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Time to redefine the doctor-patient relationship in diabetes management

Changing the nature of the relationship between primary care doctors and their patients will be critical to Singapore's success in managing diabetes as a community.

Doctors have to be better prepared to respond to a broader range of queries from patients, say the authors.

Doctors have to be better prepared to respond to a broader range of queries from patients, say the authors.

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Primary care doctors play an important role at the frontline in chronic disease management. They are patients’ first contacts when new and existing problems arise and, over the long term, can ensure care continuity and coherence for the patient as they coordinate and refer services to and from other providers.

Yet their relationships with patients have not evolved much over the decades, even as technology, payment systems and delivery models continue to evolve dramatically.

Most patients still view the relationship as one where they list static updates on their condition to their doctors, then passively receive instructions on how to manage the condition until the next visit.

Chronic conditions involve factors that are complex, dynamic, long-term, and highly unique to individual life circumstances and cannot be managed effectively by such a form of doctor-patient relationship.

Doctors continuing to give generic instructions without a deeper level of behavioural context and insights into a patient’s lifestyle are like pilots flying without complete visibility, course correcting only after hitting turbulence.

Take diabetes for instance. If a doctor does not understand the personal lifestyle factors influencing a patient’s behaviour and adherence to diet or medication instructions, how can he or she provide useful advice to the patient?

As we mark World Diabetes Day on Nov 14, let’s consider how patients can work with their primary care doctors to better manage their diabetes.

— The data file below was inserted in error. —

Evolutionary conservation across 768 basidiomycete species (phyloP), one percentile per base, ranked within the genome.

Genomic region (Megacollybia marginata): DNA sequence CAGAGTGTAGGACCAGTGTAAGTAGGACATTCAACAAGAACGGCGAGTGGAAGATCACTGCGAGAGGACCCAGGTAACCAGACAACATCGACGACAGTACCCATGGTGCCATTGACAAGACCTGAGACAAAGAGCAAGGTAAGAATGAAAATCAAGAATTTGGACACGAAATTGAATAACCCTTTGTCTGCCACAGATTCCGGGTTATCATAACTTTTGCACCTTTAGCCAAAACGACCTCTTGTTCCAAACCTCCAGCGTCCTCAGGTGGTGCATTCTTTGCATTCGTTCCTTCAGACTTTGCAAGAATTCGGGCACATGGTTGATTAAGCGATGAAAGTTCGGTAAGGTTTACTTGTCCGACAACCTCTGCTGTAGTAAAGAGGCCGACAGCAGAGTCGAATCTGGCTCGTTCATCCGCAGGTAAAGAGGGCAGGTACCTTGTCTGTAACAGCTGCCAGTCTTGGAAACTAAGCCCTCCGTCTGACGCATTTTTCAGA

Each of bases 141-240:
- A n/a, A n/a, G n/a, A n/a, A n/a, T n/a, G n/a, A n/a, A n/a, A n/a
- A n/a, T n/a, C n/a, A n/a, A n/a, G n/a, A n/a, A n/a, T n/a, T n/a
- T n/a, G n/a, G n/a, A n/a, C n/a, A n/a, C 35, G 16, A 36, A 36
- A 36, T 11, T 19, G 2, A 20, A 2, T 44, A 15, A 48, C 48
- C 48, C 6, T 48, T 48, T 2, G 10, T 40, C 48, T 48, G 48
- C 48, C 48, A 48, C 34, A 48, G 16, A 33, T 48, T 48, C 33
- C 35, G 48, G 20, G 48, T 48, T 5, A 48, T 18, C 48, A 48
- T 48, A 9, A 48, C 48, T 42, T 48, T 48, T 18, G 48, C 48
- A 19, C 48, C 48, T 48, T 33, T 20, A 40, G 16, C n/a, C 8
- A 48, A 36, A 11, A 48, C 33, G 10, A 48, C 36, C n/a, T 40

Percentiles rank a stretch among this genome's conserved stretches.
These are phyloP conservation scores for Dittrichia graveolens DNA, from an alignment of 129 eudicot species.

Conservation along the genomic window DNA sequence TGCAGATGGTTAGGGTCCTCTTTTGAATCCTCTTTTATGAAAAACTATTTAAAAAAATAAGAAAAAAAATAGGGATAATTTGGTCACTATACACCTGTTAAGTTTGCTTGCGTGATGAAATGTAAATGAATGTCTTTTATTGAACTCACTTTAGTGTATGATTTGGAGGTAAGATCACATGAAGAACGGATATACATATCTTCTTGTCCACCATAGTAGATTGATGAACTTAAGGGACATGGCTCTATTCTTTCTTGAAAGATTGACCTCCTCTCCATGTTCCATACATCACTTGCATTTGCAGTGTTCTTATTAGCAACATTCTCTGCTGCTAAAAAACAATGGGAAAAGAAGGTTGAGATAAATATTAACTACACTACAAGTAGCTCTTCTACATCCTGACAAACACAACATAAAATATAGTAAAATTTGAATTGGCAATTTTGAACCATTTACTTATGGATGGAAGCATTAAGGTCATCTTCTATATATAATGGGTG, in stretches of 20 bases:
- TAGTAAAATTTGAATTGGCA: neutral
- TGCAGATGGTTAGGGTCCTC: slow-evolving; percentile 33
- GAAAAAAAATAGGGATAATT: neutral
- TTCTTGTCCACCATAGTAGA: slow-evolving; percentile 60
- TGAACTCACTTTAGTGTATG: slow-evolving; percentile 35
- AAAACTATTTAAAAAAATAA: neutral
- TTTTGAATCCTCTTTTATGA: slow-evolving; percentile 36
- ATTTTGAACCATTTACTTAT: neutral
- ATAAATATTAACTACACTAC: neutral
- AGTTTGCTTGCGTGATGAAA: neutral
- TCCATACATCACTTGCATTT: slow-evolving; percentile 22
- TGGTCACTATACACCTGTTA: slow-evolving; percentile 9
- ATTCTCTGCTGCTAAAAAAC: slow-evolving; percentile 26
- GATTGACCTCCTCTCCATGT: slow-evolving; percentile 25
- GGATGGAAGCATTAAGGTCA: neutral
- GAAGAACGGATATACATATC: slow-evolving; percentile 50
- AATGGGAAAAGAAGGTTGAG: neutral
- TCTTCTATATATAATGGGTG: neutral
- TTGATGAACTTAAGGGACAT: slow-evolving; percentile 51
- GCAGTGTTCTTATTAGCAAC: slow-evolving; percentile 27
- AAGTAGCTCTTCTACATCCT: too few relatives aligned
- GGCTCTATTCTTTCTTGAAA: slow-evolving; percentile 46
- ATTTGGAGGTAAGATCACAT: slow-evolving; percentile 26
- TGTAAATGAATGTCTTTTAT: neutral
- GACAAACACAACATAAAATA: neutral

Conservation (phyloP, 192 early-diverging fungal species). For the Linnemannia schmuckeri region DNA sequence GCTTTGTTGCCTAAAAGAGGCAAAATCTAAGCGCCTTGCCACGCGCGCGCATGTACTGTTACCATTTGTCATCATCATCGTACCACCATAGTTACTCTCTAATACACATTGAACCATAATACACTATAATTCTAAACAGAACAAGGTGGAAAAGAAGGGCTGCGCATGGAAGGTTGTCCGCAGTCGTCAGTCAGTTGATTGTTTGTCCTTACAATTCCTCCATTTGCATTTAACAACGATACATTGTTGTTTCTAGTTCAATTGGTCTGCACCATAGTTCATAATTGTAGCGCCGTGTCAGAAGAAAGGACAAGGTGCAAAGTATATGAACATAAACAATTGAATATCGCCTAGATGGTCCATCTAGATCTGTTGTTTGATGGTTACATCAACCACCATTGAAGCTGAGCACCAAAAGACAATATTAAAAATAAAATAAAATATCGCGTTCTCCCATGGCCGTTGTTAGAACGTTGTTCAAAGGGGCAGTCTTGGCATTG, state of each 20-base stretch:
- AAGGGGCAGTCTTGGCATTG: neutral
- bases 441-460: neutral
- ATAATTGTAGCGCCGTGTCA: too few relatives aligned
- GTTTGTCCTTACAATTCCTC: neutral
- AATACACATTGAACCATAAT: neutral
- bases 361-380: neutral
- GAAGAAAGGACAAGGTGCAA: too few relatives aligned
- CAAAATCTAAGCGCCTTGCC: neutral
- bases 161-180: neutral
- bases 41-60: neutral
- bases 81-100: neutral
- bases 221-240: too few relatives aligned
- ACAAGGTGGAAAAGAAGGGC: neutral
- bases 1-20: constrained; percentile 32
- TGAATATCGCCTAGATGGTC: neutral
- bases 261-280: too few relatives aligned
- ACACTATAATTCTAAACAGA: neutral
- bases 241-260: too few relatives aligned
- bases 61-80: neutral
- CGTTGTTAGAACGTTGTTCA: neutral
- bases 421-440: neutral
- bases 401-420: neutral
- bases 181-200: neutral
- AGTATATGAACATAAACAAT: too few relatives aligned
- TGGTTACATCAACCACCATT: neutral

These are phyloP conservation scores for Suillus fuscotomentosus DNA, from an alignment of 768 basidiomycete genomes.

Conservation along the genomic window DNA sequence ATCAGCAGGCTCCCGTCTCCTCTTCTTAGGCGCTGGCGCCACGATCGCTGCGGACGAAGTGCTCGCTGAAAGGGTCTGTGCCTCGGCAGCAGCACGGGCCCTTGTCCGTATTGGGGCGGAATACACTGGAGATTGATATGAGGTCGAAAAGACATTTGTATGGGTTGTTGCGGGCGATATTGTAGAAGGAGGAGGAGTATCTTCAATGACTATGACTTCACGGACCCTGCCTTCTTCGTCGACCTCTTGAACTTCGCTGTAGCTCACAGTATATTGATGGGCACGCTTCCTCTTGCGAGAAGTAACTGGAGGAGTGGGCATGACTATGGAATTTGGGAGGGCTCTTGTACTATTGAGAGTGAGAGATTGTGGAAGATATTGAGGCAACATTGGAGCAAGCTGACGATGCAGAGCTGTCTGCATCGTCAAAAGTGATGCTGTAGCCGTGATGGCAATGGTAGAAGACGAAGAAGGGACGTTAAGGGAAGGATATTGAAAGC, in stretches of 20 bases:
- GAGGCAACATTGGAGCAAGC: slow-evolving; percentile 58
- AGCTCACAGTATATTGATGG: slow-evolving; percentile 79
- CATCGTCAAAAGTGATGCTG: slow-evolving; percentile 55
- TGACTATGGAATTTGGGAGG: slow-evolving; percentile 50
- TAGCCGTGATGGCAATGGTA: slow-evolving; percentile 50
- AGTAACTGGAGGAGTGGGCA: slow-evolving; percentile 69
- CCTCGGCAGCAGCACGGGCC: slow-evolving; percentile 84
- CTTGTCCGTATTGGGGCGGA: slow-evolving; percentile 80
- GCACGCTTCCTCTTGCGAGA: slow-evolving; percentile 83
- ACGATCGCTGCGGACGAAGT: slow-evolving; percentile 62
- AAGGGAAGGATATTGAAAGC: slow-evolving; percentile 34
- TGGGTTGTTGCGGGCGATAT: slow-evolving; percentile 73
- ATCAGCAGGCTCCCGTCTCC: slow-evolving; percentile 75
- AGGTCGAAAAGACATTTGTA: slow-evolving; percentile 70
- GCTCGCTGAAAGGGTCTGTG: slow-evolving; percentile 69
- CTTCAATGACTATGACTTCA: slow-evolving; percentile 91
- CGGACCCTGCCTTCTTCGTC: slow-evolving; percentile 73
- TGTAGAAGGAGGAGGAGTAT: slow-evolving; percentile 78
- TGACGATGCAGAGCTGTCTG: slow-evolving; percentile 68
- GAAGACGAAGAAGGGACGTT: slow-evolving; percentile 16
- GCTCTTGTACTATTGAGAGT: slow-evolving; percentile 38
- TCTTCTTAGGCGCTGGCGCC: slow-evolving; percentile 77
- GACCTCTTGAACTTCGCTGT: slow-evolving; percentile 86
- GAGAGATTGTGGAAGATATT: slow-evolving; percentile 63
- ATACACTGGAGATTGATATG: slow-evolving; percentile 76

A simple intervention is to focus on lifestyle management during consultations.

Evidence from key efficacy trials has shown that making lifestyle changes and keeping them can be more effective than some pharmacologic interventions in reducing acute complications and long-term risk for patients with diabetes.

Patients can prepare in advance to share a more comprehensive snapshot of their typical visit to the doctor.

They should take a bit of time before they see their doctor to think of specific questions they would like to ask (e.g. whether certain food items are harmful or beneficial for their condition), as well as any typically relevant information (e.g. side effects from medication) they would like to report.

Taking this extra step can make a tremendous difference in the quality of the visit. 

While the number of topics that can be discussed is limited in a single consultation, taking mini-steps, focusing on a topic and target at each visit, and reviewing it in follow-up sessions, can be highly productive.

On the part of doctors, they have to be better prepared to respond to a broader range of queries from patients.

One area in which doctors caring for patients with diabetes can provide deeper insights is medication optimisation. When the choice of medication, dose and/ or timing of taking the medication are suboptimal, unintended side-effects and misinterpretation of their inefficacy can result.

For example, some patients typically take a morning dose of sulfonylureas, a relatively low-cost drug class which enhances pancreatic insulin secretion, and forget to take sufficient breakfast in their rush.